Full Text Available Nowadays, as the Internet services increase faster than ever before, government systems are reinvented as E-government services. Therefore, government procurement sectors have to face challenges brought by the explosion of service information. This paper presents a novel method for E-government procurement (eGP to search for the optimal procurement scheme (OPS. Item-based collaborative filtering and Bayesian approach are used to evaluate and select the candidate services to get the top-M recommendations such that the involved computation load can be alleviated. A trapezoidal fuzzy number similarity algorithm is applied to support the item-based collaborative filtering and Bayesian approach, since some of the services’ attributes can be hardly expressed as certain and static values but only be easily represented as fuzzy values. A prototype system is built and validated with an illustrative example from eGP to confirm the feasibility of our approach.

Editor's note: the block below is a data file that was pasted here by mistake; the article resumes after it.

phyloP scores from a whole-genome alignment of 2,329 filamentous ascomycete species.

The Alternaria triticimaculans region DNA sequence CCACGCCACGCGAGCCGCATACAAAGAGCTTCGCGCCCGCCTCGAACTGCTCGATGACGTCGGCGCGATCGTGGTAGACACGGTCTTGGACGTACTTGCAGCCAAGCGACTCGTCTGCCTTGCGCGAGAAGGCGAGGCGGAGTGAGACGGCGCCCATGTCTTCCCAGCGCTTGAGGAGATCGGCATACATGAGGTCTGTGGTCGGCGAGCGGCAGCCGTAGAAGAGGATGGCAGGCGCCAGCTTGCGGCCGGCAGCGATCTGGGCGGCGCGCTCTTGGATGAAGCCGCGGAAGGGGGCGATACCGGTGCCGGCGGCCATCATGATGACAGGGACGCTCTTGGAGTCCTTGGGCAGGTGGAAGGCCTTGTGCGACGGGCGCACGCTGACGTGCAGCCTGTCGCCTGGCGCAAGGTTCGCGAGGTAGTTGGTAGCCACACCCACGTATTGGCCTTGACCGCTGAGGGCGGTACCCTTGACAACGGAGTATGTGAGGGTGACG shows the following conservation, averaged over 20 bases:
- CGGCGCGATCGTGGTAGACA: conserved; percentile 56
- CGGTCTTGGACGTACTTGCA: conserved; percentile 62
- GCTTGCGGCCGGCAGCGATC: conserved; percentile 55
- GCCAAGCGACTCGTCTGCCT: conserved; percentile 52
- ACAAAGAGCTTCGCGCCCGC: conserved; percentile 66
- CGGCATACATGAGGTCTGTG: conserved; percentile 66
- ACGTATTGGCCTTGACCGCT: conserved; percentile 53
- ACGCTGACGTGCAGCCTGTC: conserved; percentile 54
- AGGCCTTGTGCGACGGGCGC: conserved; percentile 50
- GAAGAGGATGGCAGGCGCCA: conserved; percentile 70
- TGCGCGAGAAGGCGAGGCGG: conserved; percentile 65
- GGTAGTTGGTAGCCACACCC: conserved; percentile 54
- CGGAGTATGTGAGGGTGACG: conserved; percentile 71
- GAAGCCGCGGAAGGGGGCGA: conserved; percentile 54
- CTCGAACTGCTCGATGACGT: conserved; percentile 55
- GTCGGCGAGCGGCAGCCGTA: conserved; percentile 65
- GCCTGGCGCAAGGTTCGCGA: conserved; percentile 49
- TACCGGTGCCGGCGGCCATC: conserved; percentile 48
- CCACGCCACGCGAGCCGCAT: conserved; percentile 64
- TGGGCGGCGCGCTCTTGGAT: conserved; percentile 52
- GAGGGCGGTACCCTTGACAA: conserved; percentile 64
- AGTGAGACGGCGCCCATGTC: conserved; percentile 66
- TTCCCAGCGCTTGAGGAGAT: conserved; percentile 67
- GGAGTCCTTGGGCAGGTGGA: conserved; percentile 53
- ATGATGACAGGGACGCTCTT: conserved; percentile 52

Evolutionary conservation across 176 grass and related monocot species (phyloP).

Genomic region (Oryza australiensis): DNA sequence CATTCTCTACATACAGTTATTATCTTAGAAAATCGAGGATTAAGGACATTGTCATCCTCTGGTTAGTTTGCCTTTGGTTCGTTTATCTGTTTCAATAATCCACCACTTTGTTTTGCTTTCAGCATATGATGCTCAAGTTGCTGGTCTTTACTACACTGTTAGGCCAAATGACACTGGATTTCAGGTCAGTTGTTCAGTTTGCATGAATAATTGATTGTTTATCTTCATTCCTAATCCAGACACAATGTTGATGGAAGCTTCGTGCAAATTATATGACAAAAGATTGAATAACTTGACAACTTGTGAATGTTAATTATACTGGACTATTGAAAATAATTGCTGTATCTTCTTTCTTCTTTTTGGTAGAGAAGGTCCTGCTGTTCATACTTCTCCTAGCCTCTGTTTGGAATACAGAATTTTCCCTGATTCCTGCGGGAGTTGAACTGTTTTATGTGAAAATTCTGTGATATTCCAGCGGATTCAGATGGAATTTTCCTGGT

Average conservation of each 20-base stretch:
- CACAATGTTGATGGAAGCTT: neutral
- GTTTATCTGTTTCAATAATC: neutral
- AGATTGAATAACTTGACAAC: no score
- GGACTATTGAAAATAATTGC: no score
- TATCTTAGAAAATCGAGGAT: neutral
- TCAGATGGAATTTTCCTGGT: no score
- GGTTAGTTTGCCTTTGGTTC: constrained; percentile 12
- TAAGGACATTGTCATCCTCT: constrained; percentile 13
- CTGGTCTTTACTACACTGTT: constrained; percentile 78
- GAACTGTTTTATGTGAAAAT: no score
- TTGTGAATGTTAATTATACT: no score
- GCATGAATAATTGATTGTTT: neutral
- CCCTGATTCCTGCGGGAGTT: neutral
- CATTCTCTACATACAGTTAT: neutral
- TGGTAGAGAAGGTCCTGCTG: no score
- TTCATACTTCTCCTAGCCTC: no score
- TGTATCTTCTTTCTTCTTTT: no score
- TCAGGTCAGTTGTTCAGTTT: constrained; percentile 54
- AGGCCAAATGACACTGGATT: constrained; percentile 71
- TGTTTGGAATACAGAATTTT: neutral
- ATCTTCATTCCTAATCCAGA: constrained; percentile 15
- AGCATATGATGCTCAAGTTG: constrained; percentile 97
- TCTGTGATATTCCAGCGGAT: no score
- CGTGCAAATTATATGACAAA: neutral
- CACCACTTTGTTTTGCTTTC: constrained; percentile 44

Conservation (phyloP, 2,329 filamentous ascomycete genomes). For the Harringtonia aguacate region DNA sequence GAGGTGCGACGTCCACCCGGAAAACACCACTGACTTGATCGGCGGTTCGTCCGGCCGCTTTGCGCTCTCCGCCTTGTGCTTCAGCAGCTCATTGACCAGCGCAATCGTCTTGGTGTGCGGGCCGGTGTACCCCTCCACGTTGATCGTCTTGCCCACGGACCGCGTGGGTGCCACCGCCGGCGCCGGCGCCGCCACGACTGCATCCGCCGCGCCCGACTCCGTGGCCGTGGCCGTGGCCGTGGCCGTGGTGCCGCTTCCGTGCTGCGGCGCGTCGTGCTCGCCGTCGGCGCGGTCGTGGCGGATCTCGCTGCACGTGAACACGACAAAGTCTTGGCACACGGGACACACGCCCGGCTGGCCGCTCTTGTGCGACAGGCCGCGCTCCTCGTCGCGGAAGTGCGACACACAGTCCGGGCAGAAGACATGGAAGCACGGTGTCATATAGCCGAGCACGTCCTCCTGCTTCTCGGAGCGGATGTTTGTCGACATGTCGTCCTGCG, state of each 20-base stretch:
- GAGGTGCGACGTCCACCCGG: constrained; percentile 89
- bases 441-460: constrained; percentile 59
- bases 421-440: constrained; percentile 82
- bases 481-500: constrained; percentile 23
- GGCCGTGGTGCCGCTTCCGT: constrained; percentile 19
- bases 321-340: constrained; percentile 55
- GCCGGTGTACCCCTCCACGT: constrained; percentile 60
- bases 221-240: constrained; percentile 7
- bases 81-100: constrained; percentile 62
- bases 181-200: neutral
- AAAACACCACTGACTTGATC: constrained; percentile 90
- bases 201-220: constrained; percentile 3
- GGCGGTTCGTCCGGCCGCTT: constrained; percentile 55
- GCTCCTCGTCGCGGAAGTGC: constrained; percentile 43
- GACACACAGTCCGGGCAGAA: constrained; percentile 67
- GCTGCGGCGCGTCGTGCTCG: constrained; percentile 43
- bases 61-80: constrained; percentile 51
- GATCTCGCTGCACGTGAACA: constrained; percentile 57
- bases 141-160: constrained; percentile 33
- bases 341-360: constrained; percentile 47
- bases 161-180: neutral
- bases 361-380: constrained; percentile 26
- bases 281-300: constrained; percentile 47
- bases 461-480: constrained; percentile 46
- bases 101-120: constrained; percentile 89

Design of multimodal transport networks : A hierarchical approach
Van Nes, R.
2002-01-01
Multimodal transport, that is using two or more transport modes for a trip between which a transfer is necessary, seems an interesting approach to solving today's transportation problems with respect to the deteriorating accessibility of city centres, recurrent congestion, and environmental impact.
The Hierarchical Database Decomposition Approach to Database Concurrency Control.
1984-12-01